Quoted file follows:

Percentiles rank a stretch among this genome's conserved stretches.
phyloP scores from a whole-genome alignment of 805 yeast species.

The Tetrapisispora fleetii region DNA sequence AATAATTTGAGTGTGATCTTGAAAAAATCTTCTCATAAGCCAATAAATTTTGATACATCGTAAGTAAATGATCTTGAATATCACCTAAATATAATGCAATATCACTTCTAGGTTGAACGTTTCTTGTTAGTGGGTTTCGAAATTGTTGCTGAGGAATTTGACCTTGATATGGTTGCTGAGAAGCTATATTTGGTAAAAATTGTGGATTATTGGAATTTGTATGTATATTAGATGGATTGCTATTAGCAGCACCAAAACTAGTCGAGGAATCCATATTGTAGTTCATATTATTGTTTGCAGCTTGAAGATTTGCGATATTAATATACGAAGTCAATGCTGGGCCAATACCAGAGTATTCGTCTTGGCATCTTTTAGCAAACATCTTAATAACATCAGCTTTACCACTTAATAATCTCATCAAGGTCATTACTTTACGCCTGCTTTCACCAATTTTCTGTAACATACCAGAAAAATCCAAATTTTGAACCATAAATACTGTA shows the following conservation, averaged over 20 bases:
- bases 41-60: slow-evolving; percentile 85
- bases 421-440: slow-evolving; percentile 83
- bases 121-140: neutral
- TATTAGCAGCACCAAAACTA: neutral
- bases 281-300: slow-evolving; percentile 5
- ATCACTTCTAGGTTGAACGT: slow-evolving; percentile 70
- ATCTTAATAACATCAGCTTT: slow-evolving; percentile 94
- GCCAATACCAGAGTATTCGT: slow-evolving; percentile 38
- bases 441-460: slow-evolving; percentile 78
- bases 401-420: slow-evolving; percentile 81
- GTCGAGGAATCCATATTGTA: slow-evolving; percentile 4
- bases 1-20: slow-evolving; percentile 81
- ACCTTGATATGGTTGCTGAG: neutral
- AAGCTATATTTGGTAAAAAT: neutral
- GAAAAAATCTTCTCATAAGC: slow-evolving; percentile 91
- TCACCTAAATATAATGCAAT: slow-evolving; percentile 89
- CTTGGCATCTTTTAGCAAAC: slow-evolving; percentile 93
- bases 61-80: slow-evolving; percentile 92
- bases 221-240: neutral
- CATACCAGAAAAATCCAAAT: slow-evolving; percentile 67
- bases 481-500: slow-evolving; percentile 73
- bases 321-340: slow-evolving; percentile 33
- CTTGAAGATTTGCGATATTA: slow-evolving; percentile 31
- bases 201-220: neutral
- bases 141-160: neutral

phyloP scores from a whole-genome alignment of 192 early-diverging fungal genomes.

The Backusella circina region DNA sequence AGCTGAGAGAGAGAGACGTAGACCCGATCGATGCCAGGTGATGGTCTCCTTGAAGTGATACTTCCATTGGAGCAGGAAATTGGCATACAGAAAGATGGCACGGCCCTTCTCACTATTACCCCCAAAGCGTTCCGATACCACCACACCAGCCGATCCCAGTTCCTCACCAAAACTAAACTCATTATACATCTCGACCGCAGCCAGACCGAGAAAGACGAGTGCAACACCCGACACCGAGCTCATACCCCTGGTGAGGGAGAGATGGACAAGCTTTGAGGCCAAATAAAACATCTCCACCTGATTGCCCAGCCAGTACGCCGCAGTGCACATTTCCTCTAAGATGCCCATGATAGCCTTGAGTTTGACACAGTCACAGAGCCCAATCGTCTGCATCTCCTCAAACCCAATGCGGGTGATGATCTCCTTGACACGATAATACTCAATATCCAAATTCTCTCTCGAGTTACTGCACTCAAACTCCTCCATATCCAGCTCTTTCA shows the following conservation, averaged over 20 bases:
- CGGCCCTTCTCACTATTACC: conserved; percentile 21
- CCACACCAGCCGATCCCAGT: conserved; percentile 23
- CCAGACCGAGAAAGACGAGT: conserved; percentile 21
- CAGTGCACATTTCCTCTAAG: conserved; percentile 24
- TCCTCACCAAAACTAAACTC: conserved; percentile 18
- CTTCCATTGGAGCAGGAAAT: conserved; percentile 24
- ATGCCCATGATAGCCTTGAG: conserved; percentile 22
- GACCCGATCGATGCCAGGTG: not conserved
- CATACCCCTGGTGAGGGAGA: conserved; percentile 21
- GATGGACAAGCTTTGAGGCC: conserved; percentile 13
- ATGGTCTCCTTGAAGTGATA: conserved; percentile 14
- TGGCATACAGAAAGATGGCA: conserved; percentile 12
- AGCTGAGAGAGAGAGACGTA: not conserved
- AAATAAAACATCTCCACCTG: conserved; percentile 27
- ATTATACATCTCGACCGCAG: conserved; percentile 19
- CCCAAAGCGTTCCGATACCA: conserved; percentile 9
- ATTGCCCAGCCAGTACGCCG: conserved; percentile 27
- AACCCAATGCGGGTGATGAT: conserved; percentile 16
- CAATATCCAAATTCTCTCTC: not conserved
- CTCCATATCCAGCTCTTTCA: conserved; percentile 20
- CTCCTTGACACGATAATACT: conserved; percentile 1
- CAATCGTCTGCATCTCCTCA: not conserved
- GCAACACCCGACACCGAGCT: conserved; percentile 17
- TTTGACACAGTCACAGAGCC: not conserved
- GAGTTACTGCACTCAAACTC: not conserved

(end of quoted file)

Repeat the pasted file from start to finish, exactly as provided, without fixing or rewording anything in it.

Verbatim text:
Percentiles rank a stretch among this genome's conserved stretches.
phyloP scores from a whole-genome alignment of 805 yeast species.

The Tetrapisispora fleetii region DNA sequence AATAATTTGAGTGTGATCTTGAAAAAATCTTCTCATAAGCCAATAAATTTTGATACATCGTAAGTAAATGATCTTGAATATCACCTAAATATAATGCAATATCACTTCTAGGTTGAACGTTTCTTGTTAGTGGGTTTCGAAATTGTTGCTGAGGAATTTGACCTTGATATGGTTGCTGAGAAGCTATATTTGGTAAAAATTGTGGATTATTGGAATTTGTATGTATATTAGATGGATTGCTATTAGCAGCACCAAAACTAGTCGAGGAATCCATATTGTAGTTCATATTATTGTTTGCAGCTTGAAGATTTGCGATATTAATATACGAAGTCAATGCTGGGCCAATACCAGAGTATTCGTCTTGGCATCTTTTAGCAAACATCTTAATAACATCAGCTTTACCACTTAATAATCTCATCAAGGTCATTACTTTACGCCTGCTTTCACCAATTTTCTGTAACATACCAGAAAAATCCAAATTTTGAACCATAAATACTGTA shows the following conservation, averaged over 20 bases:
- bases 41-60: slow-evolving; percentile 85
- bases 421-440: slow-evolving; percentile 83
- bases 121-140: neutral
- TATTAGCAGCACCAAAACTA: neutral
- bases 281-300: slow-evolving; percentile 5
- ATCACTTCTAGGTTGAACGT: slow-evolving; percentile 70
- ATCTTAATAACATCAGCTTT: slow-evolving; percentile 94
- GCCAATACCAGAGTATTCGT: slow-evolving; percentile 38
- bases 441-460: slow-evolving; percentile 78
- bases 401-420: slow-evolving; percentile 81
- GTCGAGGAATCCATATTGTA: slow-evolving; percentile 4
- bases 1-20: slow-evolving; percentile 81
- ACCTTGATATGGTTGCTGAG: neutral
- AAGCTATATTTGGTAAAAAT: neutral
- GAAAAAATCTTCTCATAAGC: slow-evolving; percentile 91
- TCACCTAAATATAATGCAAT: slow-evolving; percentile 89
- CTTGGCATCTTTTAGCAAAC: slow-evolving; percentile 93
- bases 61-80: slow-evolving; percentile 92
- bases 221-240: neutral
- CATACCAGAAAAATCCAAAT: slow-evolving; percentile 67
- bases 481-500: slow-evolving; percentile 73
- bases 321-340: slow-evolving; percentile 33
- CTTGAAGATTTGCGATATTA: slow-evolving; percentile 31
- bases 201-220: neutral
- bases 141-160: neutral

phyloP scores from a whole-genome alignment of 192 early-diverging fungal genomes.

The Backusella circina region DNA sequence AGCTGAGAGAGAGAGACGTAGACCCGATCGATGCCAGGTGATGGTCTCCTTGAAGTGATACTTCCATTGGAGCAGGAAATTGGCATACAGAAAGATGGCACGGCCCTTCTCACTATTACCCCCAAAGCGTTCCGATACCACCACACCAGCCGATCCCAGTTCCTCACCAAAACTAAACTCATTATACATCTCGACCGCAGCCAGACCGAGAAAGACGAGTGCAACACCCGACACCGAGCTCATACCCCTGGTGAGGGAGAGATGGACAAGCTTTGAGGCCAAATAAAACATCTCCACCTGATTGCCCAGCCAGTACGCCGCAGTGCACATTTCCTCTAAGATGCCCATGATAGCCTTGAGTTTGACACAGTCACAGAGCCCAATCGTCTGCATCTCCTCAAACCCAATGCGGGTGATGATCTCCTTGACACGATAATACTCAATATCCAAATTCTCTCTCGAGTTACTGCACTCAAACTCCTCCATATCCAGCTCTTTCA shows the following conservation, averaged over 20 bases:
- CGGCCCTTCTCACTATTACC: conserved; percentile 21
- CCACACCAGCCGATCCCAGT: conserved; percentile 23
- CCAGACCGAGAAAGACGAGT: conserved; percentile 21
- CAGTGCACATTTCCTCTAAG: conserved; percentile 24
- TCCTCACCAAAACTAAACTC: conserved; percentile 18
- CTTCCATTGGAGCAGGAAAT: conserved; percentile 24
- ATGCCCATGATAGCCTTGAG: conserved; percentile 22
- GACCCGATCGATGCCAGGTG: not conserved
- CATACCCCTGGTGAGGGAGA: conserved; percentile 21
- GATGGACAAGCTTTGAGGCC: conserved; percentile 13
- ATGGTCTCCTTGAAGTGATA: conserved; percentile 14
- TGGCATACAGAAAGATGGCA: conserved; percentile 12
- AGCTGAGAGAGAGAGACGTA: not conserved
- AAATAAAACATCTCCACCTG: conserved; percentile 27
- ATTATACATCTCGACCGCAG: conserved; percentile 19
- CCCAAAGCGTTCCGATACCA: conserved; percentile 9
- ATTGCCCAGCCAGTACGCCG: conserved; percentile 27
- AACCCAATGCGGGTGATGAT: conserved; percentile 16
- CAATATCCAAATTCTCTCTC: not conserved
- CTCCATATCCAGCTCTTTCA: conserved; percentile 20
- CTCCTTGACACGATAATACT: conserved; percentile 1
- CAATCGTCTGCATCTCCTCA: not conserved
- GCAACACCCGACACCGAGCT: conserved; percentile 17
- TTTGACACAGTCACAGAGCC: not conserved
- GAGTTACTGCACTCAAACTC: not conserved